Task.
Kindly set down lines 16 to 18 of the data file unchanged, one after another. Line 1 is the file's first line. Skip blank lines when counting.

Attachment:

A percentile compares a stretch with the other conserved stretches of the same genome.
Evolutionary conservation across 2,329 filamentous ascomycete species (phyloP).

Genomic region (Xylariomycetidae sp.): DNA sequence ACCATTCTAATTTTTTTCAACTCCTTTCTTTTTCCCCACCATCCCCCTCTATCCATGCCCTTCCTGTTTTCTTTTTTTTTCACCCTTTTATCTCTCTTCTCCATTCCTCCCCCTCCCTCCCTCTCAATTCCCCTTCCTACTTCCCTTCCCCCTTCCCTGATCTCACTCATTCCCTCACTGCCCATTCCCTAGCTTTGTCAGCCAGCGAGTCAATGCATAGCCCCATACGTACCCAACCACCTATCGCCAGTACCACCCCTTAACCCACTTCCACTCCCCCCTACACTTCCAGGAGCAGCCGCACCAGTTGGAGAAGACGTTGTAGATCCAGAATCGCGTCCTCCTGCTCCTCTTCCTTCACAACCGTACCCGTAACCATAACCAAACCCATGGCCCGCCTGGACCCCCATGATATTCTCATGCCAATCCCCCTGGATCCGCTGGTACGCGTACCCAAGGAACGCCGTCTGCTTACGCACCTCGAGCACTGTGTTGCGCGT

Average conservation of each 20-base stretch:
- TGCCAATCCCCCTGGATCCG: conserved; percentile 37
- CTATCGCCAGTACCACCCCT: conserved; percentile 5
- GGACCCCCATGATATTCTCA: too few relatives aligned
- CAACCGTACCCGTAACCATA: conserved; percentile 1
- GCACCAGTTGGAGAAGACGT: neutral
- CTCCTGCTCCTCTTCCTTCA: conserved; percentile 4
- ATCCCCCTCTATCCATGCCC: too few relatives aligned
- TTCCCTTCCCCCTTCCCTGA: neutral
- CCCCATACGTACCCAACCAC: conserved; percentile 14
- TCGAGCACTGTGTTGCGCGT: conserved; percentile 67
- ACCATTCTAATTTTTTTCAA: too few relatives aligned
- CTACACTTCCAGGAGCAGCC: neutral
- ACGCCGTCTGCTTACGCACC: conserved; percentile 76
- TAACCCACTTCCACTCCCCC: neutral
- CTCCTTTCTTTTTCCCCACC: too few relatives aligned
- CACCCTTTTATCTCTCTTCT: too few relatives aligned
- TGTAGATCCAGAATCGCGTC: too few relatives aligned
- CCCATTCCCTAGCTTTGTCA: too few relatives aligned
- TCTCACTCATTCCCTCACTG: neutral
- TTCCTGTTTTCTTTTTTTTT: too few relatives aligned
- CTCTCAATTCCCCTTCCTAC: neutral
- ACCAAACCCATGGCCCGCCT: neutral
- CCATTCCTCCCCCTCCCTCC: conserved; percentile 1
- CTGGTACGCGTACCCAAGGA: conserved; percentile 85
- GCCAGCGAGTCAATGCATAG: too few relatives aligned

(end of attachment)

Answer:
- CTACACTTCCAGGAGCAGCC: neutral
- ACGCCGTCTGCTTACGCACC: conserved; percentile 76
- TAACCCACTTCCACTCCCCC: neutral